Hernandez’s world is so complete, with such a large and complex cast, that it’s possible to forget that it resembles, most of the time, the real world. When politics or social satire enters, as they occasionally do, it’s momentarily jarring, but the world of “Locas” is broad enough that it feels capable of absorbing anything. Suddenly those politics and satire reflect our world, but they’re also an organic part of the world on the page, and the antics of Election Day, on which Hopey serves as a poll worker, mirrors the chaos of Maggie and Hopey’s lives. Similarly, this series that began in a decidedly sci-fi vein is able to integrate fantastic elements just as easily. Not only does “La Maggie La Loca” explicitly reference some of those earlier stories and confirm that, while Hernandez may have moved away from that milieu, he hasn’t disowned it, but these volumes are where the superheroes that will briefly take over in Love and Rockets New Stories #1 and #2 start to appear. In one memorable scene, Maggie and Hopey watch the apartment of a tenant Maggie suspects of being a superhero, and share a triumphant whoop when they spot her returning home via rooftops. Now I’m going to have to reread the superhero arc to remind myself how each of the figures introduced in these pages plays in.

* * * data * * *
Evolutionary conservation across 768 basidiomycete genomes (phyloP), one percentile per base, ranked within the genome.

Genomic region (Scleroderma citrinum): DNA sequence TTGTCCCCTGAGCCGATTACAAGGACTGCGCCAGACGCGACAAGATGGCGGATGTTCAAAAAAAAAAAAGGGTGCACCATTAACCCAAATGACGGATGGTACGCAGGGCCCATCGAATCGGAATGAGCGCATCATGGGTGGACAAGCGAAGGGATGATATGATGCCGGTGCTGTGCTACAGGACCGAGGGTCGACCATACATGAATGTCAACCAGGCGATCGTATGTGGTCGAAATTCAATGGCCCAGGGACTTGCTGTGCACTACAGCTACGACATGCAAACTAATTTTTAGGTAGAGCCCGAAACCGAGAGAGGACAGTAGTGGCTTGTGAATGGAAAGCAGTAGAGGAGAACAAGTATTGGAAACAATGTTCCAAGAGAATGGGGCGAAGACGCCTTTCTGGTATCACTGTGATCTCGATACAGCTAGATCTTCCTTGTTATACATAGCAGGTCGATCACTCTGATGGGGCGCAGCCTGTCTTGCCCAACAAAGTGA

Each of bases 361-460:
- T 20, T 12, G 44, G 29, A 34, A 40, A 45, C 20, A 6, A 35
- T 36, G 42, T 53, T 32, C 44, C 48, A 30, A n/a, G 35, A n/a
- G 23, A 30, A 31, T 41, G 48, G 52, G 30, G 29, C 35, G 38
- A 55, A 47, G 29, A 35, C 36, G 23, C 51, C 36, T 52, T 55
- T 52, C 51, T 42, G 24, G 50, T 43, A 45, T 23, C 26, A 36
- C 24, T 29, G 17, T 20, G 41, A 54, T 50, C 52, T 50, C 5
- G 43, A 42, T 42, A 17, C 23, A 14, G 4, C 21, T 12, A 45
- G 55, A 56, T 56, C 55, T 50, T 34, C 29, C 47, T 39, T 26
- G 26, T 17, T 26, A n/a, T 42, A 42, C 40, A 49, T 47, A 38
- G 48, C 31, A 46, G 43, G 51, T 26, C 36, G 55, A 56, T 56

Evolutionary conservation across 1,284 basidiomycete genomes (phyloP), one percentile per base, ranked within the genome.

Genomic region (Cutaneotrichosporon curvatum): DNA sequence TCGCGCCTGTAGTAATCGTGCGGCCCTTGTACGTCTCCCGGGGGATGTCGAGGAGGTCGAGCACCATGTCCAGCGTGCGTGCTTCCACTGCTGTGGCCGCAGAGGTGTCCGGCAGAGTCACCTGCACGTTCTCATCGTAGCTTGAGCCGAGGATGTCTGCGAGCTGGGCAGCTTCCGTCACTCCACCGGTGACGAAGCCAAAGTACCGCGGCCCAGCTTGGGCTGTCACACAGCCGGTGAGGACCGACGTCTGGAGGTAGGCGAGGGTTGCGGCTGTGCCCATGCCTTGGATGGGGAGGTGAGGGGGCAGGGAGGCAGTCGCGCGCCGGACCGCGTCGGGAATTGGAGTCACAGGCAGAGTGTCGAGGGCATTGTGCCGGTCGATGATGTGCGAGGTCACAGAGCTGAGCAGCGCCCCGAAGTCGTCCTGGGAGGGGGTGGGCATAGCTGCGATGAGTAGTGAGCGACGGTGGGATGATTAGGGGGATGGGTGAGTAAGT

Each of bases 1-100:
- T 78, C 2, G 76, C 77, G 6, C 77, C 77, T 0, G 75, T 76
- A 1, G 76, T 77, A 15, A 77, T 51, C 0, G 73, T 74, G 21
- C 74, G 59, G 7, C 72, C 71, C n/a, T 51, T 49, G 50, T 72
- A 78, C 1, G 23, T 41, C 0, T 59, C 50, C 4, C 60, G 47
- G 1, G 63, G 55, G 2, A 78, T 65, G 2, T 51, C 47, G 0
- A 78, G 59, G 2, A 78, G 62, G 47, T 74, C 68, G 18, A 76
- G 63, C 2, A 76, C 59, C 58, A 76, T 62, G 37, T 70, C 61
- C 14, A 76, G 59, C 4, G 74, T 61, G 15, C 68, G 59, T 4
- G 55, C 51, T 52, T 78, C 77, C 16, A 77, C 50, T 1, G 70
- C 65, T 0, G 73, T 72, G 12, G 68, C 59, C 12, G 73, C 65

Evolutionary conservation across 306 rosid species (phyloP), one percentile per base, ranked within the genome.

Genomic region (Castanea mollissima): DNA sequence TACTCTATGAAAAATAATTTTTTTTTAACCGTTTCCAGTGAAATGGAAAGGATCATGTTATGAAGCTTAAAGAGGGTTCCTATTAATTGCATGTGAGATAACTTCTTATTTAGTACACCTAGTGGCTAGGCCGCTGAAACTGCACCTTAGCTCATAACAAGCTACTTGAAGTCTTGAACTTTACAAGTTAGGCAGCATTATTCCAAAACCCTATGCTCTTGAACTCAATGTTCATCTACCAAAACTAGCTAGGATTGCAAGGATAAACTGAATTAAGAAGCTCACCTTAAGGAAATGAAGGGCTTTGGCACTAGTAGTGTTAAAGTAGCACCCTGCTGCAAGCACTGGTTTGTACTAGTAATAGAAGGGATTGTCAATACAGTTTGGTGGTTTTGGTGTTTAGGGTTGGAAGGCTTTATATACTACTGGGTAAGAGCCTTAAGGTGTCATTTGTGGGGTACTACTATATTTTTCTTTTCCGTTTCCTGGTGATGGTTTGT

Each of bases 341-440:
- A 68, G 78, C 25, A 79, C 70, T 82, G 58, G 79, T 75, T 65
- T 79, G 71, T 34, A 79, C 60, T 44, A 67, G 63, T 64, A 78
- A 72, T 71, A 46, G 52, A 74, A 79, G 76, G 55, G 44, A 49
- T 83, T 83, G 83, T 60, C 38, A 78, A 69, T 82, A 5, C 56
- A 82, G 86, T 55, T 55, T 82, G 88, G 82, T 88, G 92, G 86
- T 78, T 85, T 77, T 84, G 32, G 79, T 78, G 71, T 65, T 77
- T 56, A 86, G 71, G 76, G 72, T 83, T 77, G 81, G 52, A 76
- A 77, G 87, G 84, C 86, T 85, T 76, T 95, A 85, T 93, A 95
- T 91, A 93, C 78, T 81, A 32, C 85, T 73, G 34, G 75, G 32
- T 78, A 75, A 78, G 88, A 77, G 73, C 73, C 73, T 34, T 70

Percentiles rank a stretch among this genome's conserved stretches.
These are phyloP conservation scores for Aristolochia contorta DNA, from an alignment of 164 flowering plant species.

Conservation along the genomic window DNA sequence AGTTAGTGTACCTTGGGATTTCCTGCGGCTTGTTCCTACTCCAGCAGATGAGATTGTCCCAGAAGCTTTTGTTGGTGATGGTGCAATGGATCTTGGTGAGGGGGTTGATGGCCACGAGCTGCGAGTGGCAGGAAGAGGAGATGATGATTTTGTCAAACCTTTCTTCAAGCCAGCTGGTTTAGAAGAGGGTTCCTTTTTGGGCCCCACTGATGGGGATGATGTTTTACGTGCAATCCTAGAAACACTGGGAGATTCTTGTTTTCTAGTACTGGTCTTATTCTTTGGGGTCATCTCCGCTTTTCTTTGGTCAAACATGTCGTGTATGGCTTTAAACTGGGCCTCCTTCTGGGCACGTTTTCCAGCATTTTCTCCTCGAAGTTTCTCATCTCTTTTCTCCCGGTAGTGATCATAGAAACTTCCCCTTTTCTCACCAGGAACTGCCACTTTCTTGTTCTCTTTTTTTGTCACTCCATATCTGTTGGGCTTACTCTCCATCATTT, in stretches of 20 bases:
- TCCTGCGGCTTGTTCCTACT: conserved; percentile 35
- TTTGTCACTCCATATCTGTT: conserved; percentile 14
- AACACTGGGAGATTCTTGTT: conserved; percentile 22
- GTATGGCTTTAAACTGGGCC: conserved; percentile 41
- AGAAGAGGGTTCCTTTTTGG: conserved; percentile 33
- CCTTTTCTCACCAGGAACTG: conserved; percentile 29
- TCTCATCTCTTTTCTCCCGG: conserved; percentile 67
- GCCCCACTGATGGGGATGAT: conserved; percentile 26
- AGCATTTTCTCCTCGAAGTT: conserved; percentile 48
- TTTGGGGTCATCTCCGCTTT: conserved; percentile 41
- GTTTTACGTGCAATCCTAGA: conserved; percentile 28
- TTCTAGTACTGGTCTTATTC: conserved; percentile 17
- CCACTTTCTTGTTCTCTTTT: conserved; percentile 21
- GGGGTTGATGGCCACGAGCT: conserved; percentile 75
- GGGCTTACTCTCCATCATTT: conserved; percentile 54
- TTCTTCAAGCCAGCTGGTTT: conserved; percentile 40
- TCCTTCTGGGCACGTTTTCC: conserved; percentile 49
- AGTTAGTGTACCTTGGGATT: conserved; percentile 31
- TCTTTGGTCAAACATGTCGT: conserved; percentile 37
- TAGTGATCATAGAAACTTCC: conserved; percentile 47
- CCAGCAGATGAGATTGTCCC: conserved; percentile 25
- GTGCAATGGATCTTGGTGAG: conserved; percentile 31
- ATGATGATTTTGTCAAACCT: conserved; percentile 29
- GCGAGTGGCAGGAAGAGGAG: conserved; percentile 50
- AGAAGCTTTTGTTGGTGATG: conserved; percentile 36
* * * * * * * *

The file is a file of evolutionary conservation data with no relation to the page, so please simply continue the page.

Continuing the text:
I’m as excited as anyone that the graphic novel is gradually becoming the standard model of the modern comic book, but among its many virtues, the fact that Love and Rockets has always been presented as a series is important. This is the comic book that elevated the serial format of comics from soap opera to serialized literature. It’s hard to wait between the annual installments, but it’s worth it to check in with old friends, and whatever else he does with the rest of his creativity, I’m happy that Hernandez always finds time to keep up with the “Locas” world.